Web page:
To Investigate San Francisco Auxiliary Salt Water System

To Investigate San Francisco Auxiliary Salt Water System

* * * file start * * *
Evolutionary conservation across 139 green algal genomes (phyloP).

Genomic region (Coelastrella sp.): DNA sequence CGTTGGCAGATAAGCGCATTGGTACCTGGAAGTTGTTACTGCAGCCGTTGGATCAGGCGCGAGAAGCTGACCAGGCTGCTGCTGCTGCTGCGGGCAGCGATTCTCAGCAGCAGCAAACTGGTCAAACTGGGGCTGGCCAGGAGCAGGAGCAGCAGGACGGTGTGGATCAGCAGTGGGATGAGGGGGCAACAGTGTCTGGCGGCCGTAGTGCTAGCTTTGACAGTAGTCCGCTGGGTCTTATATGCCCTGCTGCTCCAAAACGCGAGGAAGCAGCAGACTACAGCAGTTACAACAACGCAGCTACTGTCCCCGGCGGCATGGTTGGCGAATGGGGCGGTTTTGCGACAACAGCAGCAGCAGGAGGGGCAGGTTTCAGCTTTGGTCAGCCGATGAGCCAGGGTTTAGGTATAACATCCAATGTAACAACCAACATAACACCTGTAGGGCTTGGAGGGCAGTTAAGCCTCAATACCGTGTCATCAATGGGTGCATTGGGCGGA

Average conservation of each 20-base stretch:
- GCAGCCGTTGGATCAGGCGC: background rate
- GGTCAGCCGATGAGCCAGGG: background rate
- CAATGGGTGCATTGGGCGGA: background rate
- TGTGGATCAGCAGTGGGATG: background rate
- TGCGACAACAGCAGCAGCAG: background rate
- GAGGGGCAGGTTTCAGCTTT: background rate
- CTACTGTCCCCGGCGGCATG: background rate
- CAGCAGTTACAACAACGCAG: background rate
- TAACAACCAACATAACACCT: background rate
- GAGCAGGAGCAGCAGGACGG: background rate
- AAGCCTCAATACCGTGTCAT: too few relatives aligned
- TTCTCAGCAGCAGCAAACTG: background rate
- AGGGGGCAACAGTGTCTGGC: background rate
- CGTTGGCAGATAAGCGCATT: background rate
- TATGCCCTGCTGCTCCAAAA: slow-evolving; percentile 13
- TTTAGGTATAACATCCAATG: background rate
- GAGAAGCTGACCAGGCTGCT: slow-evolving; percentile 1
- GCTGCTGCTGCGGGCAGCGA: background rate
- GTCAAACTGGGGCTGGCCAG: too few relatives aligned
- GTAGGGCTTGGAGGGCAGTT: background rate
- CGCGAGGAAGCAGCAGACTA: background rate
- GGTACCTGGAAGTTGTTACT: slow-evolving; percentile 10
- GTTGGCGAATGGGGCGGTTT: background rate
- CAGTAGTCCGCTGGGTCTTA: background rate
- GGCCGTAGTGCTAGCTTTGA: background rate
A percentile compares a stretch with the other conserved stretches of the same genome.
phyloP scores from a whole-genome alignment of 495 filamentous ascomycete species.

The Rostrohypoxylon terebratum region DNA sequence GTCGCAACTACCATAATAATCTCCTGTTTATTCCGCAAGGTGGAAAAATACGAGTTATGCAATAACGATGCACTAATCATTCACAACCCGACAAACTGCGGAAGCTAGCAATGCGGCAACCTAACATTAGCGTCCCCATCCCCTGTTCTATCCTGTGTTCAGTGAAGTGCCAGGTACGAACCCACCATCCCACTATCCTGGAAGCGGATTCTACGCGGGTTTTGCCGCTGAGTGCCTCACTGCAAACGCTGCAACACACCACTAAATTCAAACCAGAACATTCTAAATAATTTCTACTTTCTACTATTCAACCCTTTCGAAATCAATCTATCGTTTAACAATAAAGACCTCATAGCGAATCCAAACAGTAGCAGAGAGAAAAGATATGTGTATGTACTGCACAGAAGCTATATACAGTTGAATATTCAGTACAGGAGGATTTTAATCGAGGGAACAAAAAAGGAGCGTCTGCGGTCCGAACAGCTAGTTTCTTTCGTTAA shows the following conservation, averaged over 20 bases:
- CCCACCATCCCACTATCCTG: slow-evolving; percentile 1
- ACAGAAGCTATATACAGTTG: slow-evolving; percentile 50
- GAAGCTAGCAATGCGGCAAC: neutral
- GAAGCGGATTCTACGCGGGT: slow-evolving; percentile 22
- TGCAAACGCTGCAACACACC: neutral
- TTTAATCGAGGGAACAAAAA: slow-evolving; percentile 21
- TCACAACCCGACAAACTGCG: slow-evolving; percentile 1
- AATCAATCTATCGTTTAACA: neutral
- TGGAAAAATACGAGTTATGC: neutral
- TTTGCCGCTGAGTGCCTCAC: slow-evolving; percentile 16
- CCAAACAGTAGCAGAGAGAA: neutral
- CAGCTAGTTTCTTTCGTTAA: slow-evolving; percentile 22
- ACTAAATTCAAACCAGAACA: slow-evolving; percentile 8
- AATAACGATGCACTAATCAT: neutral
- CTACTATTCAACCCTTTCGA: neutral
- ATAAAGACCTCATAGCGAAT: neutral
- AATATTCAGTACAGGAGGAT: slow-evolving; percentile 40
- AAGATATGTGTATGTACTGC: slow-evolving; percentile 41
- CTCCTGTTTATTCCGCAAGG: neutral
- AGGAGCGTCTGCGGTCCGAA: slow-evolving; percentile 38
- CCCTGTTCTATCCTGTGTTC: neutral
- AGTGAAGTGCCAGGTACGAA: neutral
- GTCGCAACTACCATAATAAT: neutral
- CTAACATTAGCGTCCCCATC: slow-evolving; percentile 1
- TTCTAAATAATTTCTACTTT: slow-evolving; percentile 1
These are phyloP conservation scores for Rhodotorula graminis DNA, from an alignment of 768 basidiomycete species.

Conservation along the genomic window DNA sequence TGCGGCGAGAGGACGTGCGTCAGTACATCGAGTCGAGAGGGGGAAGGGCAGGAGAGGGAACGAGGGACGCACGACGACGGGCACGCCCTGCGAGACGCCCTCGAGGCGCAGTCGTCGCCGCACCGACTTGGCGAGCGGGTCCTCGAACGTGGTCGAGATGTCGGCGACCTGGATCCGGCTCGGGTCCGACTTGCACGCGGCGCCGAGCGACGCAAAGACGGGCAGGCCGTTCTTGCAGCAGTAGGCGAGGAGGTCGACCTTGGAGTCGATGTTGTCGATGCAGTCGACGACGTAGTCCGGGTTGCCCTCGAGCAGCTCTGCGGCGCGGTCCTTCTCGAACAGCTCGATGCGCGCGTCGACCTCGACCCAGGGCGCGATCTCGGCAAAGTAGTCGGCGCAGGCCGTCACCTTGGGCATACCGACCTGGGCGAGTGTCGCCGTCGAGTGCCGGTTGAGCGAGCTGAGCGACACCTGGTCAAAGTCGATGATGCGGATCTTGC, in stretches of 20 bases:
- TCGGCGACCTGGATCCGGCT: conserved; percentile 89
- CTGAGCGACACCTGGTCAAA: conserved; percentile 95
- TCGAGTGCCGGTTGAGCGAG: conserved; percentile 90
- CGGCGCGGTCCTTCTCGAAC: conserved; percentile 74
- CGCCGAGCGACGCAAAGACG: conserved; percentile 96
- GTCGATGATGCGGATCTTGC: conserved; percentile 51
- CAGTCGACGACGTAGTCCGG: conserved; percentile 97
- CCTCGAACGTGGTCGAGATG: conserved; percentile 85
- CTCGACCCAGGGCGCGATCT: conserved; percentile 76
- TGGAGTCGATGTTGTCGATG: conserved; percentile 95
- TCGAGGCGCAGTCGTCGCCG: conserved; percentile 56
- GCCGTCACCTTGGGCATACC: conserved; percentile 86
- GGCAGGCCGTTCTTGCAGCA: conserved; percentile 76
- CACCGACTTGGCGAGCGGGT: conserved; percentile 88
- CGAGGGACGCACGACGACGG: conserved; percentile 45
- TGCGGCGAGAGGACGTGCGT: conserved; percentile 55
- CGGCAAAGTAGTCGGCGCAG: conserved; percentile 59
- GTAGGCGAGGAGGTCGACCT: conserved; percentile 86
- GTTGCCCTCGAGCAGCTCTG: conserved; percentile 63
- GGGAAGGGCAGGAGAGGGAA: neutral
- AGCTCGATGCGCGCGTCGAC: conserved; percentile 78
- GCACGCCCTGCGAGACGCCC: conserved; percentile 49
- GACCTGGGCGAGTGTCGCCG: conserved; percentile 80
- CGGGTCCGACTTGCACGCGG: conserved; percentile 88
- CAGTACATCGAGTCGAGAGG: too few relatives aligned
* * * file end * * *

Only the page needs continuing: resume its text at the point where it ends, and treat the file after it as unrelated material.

The grand jury will probably investigate the causes of the failure of the plans of San Francisco for a salt water auxiliary system. At present 76.2 miles of the system have either been laid or contracted for. Pipe has been bought for the remaining 21.3 miles, and the bond appropriation which was expected to cover the whole undertaking has already been more than exhausted, leaving the city with 21.3 miles of pipe, valued at $300,000, which there is no apparent way of using. In addition the value of the system as originally designed has been seriously impaired. As if that were not enough, it has just been discovered that the Twin Peaks reservoir has developed such faults in construction as to call for extensive and expensive repairs, while the pipes already laid are said to be leaking at the risk of one hundred gallons a day. At present forty miles of pipe are in commission; ten are laid, and twenty more are contracted for. At the above rate of leakage from the amount of pipe in commission, the proportionate leakage from seventy miles of pipe would be approximately 175,000 gallons daily. It will be remembered that as late as February last it was claimed that the engineers’ estimate of $200,000 for the completed system would cover the whole cost. Yet the fact that there would be a deficiency has been known long enough to enable the engineer’s office to adopt its blue prints in such a manner as to distribute the twenty-one-mile gap over as wide a gap as possible—a process which has resulted in the elimination of many blocks in different parts of the city. In correction or explanation of the figures showing apparent deficit of $161,117 for the work already done, it is claimed by the engineer’s office that the city has credits to the amount of $200,000 in completed contracts, and that as a result, the city may come out even on the completed work, with its 21 miles of pipe that cannot be used on its hands. That the grand jury should make a searching investigation into the whole matter of this salt water auxiliary system does not need to be pointed out.

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